Goat Central

WA sheep and cattle fund releases grants for wild dog control

Sheep Central, December 11, 2019

Wild dogs on a cow carcase in Western Australia.

GAPS in wild dog control activities within Western Australia’s dog-fenced areas will be addressed by industry-funded grants announced today.

The Sheep and Goat Industry Funding Scheme Management Committee is inviting organisations to apply for grants to support the eradication of wild dogs within dog-fenced areas of the state.

Up to $2.25 million in total will be allocated under an open, competitive process. Grants of up to $600,000 for activities spanning three years (maximum of $200,000 per year) are available to applicants, starting in 2020.

Sheep and Goat IFS Management Committee chair Charles Wass said the grants would address gaps in wild dog control activities inside dog-fenced areas.

“Biosecurity groups are doing a fantastic job controlling wild dogs and other pests which their communities have identified as priorities.

“However, coverage gaps persist and need to be addressed if we are going to stop the influx of dogs into the agricultural region and rebuild the pastoral sheep industry,” Mr Wass said.

“These new grants represent the WA sheep and goat industry joining with the community and government in the fight against wild dogs.”

The grants will also be available for research and development, including training, to improve wild dog management and control.

The Sheep and Goat IFS is an industry-funded scheme authorised under the Biosecurity and Agriculture Management Act 2007. Western Australian sheep and goat producers contribute 15 cents to the scheme from every sheep and goat that they sell.

Initial expressions of interest for grant funding are now being sought and must be submitted by midnight (AWST), 12 January 2020.

WA agriculture minister welcomes the industry grants

Agriculture and Food Minister Alannah MacTiernan said the industry-led grant program is a fantastic initiative that complemented state government investment in fencing, helping to ensure dogs inside the fenced zone are controlled and eradicated.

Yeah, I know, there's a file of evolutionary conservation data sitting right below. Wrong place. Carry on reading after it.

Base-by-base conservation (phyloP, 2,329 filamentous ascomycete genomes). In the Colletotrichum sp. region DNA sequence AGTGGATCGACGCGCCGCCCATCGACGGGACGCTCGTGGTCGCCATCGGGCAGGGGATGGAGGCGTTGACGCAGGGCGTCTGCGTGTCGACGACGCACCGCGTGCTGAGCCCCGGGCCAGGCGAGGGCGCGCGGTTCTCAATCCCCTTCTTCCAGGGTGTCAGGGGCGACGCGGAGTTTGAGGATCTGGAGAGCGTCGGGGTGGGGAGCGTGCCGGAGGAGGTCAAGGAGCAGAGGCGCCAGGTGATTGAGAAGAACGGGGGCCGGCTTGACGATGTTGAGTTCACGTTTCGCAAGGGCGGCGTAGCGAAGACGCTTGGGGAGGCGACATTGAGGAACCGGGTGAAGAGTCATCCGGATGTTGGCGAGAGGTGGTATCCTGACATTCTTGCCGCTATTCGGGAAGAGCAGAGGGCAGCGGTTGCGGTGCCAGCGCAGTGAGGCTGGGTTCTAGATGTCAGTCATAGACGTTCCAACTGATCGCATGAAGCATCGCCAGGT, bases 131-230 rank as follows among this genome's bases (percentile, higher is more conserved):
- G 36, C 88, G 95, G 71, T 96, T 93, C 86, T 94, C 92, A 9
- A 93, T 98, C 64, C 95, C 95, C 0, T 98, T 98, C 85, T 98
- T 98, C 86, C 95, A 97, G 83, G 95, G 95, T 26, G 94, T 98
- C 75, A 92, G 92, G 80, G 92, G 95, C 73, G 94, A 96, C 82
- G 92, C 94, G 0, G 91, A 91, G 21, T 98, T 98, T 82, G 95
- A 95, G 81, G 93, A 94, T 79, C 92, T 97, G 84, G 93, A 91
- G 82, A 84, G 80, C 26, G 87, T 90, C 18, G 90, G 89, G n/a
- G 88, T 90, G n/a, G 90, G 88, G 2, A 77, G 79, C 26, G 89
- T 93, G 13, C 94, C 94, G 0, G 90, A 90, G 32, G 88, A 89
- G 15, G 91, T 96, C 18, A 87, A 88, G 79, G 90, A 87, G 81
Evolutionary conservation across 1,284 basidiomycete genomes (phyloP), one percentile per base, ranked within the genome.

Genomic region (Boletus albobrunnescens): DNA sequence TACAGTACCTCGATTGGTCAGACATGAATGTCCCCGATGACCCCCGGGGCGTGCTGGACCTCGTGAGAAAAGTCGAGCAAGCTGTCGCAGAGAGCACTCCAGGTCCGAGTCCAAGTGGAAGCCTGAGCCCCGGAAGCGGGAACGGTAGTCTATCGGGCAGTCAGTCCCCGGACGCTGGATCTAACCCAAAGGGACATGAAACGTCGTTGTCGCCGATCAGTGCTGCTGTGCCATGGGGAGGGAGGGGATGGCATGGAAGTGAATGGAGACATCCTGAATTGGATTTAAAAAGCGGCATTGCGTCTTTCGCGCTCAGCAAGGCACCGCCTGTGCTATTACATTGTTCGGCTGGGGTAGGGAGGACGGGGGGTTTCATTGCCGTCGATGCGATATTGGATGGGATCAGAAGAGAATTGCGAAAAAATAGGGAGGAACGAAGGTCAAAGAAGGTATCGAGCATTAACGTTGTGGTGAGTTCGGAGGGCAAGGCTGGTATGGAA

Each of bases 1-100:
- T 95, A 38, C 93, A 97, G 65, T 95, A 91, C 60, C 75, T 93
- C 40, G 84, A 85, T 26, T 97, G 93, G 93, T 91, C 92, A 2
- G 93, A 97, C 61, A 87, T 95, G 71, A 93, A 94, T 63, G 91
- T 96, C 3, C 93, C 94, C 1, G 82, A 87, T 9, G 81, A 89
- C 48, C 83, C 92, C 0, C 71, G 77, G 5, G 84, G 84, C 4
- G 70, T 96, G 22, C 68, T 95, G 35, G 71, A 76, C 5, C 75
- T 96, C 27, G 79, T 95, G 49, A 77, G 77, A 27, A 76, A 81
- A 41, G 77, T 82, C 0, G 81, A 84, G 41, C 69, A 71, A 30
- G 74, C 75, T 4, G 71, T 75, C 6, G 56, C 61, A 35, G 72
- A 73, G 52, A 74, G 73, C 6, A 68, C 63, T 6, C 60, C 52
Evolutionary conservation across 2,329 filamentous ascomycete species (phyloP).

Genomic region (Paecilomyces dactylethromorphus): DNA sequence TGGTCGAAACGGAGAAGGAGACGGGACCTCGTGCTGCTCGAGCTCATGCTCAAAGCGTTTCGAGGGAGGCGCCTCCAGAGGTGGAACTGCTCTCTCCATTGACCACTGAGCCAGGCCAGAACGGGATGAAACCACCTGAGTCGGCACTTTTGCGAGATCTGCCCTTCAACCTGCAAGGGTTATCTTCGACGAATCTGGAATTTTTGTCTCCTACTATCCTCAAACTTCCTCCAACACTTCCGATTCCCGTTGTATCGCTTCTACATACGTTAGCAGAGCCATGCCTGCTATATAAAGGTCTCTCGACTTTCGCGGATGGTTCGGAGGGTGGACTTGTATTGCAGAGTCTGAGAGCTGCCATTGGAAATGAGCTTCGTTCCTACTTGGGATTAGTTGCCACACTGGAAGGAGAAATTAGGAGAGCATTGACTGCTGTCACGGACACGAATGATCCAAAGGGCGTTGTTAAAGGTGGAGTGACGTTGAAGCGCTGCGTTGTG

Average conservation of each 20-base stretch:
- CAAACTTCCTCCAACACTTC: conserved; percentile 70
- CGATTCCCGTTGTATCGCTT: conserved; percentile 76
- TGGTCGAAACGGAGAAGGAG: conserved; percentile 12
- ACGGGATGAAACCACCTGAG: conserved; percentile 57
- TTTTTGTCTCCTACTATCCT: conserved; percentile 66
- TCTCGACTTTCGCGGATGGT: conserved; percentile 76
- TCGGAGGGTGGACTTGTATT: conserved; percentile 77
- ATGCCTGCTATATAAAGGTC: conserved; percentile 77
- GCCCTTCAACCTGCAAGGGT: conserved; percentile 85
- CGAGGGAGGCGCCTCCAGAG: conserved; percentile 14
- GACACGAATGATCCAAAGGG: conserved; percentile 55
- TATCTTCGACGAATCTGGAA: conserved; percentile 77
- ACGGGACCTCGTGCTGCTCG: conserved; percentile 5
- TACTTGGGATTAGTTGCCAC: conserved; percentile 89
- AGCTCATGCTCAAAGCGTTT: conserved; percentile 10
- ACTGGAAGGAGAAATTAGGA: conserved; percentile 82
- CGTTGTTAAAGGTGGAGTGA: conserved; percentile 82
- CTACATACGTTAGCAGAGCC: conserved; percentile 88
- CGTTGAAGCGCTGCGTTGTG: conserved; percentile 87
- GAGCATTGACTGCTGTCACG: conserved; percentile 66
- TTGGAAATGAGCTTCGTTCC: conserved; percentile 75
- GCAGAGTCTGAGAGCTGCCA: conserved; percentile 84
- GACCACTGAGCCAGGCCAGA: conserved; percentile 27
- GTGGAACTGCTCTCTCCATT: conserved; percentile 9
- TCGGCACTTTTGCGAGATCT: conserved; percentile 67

“Industry Funding Schemes are a critical tool for industry to drive investment in the areas it sees as highest priority, and we congratulate the Sheep and Goat Industry Funding Scheme Management Committee for their leadership.”

The McGowan Government is investing $17.28 million in wild dog fencing projects across the state, including $6.9 million for the State Barrier Fence Esperance extension, $4.58 million on cell fences in Kalgoorlie, Carnarvon and the Murchison, and; $5.8 million on repairs and maintenance of the State Barrier Fence.

“Our fencing programs are rolling out across the state, with works underway on the State Barrier Fence Esperance extension, maintenance on the fence well advanced, and cell fences under construction in the Murchison and Goldfields.”

The Department of Primary Industries and Regional Development provides executive support to the IFS Management Committee.

Click here for more information about the IFS grant criteria, guidelines and application process.


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  1. Jack Cleary, December 11, 2019

    These ideas can work well when the beneficiaries truly appreciate the sacrifice others make for them…and that means constant surveillance of the fencing and fixing it properly themselves. If they will not do that, then fencing patrols must be in ‘perpetual motion’ and recovering repair costs from the landowner’s income.

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